Having declared he would be “absolutely focussed” on the cost-of-living crisis, Prime Minister Chris Hipkins has another crisis even more pressing on his hands, and perhaps longer lasting, as the country reels under the ravages of Cyclone Gabrielle.
New Zealanders could scarcely credit what they were seeing when television news programmes presented the visual evidence of the damage wrought by the storm.
In the hardest-hit regions, thousands of homes were plunged into darkness, and hundreds of people had to be rescued from the roofs of their homes as flood waters raced past. In Auckland 80 roads had to be closed.
Restoration of damaged homes will put a strain on the already over-stretched building industry, just as the government’s own resources will be stretched in rebuilding bridges that were swept away and restoring the roading system throughout many regions that suffered extensive damage.
Clearly the PM, and the Minister of Emergency Management, Kieran McAnulty, were justified in over-ruling officials to declare a state of national emergency. It is only the third time in the country’s history this has been done and it gives the government the power not just to support the regions, but to provide the additional resources those regions will need.
The frailties of much of the country’s infrastructure were exposed, not least in the electricity system when a sub-station in Hawke’s Bay was so damaged it left much of the region in darkness.
Some are already questioning what happens to people living in homes on floodplains, on cliff edges or by the coast Who pays for the roads and pipes that serve these homes, especially as people start to move away, leaving costly infrastructure serving fewer and fewer homes?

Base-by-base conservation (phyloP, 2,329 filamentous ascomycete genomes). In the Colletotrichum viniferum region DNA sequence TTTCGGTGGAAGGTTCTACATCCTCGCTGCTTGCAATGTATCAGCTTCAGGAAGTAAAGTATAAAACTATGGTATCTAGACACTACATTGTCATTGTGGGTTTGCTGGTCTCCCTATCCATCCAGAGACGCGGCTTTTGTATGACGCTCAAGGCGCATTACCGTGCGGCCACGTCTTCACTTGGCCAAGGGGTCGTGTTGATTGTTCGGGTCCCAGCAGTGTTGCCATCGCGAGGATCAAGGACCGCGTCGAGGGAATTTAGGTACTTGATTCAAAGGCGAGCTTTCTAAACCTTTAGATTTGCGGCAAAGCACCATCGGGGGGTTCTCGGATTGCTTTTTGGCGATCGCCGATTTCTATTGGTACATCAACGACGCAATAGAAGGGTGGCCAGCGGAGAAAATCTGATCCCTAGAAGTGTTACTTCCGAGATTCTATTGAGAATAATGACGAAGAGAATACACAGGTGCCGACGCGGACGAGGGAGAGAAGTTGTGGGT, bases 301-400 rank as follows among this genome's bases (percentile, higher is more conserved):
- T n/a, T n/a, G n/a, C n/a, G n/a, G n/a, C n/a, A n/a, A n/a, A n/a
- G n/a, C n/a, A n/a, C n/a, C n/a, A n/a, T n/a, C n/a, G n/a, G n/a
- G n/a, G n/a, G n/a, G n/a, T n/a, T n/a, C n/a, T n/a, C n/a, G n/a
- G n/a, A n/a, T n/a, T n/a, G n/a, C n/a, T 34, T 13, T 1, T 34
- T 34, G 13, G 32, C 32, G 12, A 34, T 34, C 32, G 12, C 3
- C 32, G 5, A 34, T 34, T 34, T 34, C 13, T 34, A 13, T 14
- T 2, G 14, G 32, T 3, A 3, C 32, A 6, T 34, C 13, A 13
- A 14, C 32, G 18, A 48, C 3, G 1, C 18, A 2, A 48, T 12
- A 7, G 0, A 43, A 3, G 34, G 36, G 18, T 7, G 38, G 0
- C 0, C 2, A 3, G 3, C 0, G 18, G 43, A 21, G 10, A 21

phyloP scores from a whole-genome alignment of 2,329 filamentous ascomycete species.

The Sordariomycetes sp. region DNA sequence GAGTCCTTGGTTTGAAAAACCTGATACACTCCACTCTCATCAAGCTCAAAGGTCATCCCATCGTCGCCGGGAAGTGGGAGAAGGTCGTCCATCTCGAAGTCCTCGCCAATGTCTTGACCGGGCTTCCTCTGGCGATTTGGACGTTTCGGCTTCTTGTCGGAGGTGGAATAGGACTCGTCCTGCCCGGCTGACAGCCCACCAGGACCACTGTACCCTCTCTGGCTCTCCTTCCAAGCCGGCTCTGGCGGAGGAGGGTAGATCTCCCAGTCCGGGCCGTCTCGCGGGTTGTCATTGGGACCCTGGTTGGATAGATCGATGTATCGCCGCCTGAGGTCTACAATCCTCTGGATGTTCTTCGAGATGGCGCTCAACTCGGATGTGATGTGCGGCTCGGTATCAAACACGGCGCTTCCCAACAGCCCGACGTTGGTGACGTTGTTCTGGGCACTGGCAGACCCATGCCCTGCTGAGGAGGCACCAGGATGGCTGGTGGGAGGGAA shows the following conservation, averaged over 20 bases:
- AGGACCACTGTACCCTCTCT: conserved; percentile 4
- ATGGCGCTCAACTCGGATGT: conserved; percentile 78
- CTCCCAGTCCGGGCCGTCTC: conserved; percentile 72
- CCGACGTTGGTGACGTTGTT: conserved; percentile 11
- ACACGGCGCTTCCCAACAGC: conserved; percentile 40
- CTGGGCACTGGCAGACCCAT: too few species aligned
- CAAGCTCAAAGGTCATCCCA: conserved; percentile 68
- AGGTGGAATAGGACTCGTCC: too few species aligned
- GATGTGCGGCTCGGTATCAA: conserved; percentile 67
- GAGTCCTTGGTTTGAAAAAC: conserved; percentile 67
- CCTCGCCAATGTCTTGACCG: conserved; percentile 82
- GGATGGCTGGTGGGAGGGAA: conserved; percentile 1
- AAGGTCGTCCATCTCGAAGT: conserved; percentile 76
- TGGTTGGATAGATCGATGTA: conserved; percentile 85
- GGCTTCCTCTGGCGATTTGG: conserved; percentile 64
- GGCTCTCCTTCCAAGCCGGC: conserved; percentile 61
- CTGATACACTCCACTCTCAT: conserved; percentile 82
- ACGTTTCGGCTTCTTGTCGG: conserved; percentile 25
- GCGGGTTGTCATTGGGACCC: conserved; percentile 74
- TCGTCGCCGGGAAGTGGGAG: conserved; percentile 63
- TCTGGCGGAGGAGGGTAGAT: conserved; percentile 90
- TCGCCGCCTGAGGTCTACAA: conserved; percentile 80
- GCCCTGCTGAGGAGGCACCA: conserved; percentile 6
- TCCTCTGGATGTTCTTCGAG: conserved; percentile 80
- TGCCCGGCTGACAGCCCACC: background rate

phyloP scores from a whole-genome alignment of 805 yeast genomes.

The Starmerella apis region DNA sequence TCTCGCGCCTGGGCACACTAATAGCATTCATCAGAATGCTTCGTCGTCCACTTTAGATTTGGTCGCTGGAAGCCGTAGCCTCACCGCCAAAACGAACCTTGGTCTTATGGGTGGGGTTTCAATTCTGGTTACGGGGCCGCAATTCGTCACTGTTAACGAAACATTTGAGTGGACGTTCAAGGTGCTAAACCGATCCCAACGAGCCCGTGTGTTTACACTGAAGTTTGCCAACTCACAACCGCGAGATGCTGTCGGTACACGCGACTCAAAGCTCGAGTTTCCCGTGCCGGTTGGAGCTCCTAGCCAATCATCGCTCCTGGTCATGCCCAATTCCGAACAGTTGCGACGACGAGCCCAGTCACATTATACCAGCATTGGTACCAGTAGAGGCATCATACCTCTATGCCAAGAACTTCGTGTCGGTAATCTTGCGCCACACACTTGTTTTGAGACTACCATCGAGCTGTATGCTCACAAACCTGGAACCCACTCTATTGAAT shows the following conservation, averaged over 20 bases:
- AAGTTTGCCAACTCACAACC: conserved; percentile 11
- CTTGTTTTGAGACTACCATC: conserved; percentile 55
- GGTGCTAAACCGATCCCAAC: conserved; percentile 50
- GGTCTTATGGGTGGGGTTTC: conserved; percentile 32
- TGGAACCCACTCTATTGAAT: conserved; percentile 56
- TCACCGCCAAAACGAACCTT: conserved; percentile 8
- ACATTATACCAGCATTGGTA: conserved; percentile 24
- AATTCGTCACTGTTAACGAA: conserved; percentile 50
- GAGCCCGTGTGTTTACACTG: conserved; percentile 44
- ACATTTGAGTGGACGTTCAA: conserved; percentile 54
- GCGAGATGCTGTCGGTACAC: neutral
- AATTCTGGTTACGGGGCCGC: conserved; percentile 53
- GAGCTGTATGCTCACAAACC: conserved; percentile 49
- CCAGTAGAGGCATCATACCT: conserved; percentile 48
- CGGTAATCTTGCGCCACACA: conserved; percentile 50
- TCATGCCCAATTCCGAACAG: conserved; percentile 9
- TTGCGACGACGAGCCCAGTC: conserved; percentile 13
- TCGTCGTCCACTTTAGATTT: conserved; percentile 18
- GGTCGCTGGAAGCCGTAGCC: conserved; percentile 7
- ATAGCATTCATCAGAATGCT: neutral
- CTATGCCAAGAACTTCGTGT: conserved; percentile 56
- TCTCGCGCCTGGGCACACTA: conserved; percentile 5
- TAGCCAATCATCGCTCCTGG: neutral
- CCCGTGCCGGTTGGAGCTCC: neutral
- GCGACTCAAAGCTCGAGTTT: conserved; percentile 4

This will be a challenge for all political parties which will have to study the issues and prepare answers both constructive and somehow properly priced.
The need to plan an orderly retreat from climate change-threatened areas has been kicking around for more than a decade.
As the NZ Herald has pointed out, this issue was placed on the Government’s agenda after the Zero Carbon Bill negotiations wrapped up when Tony Randerson delivered his recommendations on what the Government should do with the beleaguered Resource Management Act (RMA).
Randerson recommended a scheme that involved long-term spatial planning, looking into the future 30 years and seeing what sort of areas should be developed, what sort of infrastructure would be needed and what environments would be protected.
The latest storm has injected a new urgency on politicians to tackle the issue.
Will Hipkins and his team be up to it?
So far, their response has brought praise, even from opponents. ACT leader David Seymour told AM it is hard to fault a Government “trying to react as quickly as possible like everybody else as the waters rose and their homes were in danger”.
The risks—and the rewards—of what happens now are incalculable.
2 thoughts on “Risks – and rewards – are high as Hipkins and his team begin the task of reconstruction”
I’m not sure why their response has brought praise, because they haven’t done anything except turn up, act sympathetic, declare a state of emergency, and promised to spend more taxpayers money (in my cynical opinion, to buy votes again – which has been their consistent modus operandi). I could be wrong, they may actually take effective action and help people without wasting money and favouring their elite pressure groups. And pigs might take flight internationally.
By “climate change” I assume you mean “anthropomorphic climate change”.
But has this been proven?
For example, has the allowed space for debate on anthropomorphic climate change been more robust than the bullshit permitted space for debate on the pandemic and associated responses – including the bullshit vaccines?
I have absolutely zero faith in the leaders of this country to make decisions based on actual evidence. Over the course of the pandemic, they have proven themselves to be a pack of fascist clowns.